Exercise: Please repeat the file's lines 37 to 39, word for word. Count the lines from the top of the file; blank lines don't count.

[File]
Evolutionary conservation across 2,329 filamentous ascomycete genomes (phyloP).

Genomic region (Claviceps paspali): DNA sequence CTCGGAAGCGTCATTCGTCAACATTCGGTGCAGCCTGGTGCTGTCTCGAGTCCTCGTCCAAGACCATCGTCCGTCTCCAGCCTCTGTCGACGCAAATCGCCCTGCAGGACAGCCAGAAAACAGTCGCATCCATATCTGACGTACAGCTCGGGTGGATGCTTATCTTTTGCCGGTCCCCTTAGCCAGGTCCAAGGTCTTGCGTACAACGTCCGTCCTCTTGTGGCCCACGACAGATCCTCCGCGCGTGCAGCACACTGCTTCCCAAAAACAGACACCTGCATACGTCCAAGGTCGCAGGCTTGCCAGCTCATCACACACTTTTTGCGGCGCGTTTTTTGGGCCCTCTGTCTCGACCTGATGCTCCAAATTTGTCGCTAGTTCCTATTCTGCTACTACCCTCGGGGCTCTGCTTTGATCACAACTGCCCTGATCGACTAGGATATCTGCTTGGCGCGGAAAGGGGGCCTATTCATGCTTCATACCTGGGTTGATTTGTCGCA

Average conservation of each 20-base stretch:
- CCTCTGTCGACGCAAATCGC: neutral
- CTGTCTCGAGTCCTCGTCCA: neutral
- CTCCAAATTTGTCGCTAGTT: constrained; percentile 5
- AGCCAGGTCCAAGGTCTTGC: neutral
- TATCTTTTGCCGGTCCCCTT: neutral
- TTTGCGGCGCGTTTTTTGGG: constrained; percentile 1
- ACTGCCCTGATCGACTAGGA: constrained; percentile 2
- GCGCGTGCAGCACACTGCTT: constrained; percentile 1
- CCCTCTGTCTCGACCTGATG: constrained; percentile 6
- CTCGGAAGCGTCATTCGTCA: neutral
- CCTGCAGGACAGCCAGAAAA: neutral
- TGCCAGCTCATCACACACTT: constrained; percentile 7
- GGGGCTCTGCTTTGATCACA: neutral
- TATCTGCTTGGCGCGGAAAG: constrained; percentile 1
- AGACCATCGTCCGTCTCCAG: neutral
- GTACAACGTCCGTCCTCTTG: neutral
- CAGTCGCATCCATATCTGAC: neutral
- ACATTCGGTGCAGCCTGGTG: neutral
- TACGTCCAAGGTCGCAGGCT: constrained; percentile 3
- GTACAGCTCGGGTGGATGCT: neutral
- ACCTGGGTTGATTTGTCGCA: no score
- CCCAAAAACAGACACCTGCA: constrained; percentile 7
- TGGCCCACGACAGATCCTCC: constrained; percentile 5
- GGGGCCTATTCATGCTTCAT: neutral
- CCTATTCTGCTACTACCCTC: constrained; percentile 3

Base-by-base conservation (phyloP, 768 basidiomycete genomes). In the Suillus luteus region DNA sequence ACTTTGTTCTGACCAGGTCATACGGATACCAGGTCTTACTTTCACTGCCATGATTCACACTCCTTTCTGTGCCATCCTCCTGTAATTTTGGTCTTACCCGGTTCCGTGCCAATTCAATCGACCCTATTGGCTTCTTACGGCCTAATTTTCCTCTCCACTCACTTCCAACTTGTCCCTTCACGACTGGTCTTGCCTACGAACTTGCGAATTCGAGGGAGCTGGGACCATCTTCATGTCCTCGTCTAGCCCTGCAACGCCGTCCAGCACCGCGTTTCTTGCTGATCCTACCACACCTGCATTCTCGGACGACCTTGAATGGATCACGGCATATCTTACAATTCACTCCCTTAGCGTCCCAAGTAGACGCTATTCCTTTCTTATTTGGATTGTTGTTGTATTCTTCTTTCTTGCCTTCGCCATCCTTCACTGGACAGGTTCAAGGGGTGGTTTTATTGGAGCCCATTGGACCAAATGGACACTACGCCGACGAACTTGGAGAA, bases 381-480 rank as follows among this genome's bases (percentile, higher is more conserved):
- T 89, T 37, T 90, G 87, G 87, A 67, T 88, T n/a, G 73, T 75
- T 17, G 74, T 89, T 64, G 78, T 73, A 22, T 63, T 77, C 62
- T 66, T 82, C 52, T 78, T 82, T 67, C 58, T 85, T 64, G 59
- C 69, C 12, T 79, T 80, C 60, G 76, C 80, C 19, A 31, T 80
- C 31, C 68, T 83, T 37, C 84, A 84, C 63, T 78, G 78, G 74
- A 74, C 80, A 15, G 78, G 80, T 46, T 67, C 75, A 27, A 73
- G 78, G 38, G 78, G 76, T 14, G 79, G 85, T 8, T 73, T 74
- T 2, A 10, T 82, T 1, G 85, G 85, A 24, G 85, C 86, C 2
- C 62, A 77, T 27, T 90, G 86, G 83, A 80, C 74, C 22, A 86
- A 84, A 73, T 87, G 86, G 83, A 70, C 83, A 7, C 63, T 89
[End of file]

- T 2, A 10, T 82, T 1, G 85, G 85, A 24, G 85, C 86, C 2
- C 62, A 77, T 27, T 90, G 86, G 83, A 80, C 74, C 22, A 86
- A 84, A 73, T 87, G 86, G 83, A 70, C 83, A 7, C 63, T 89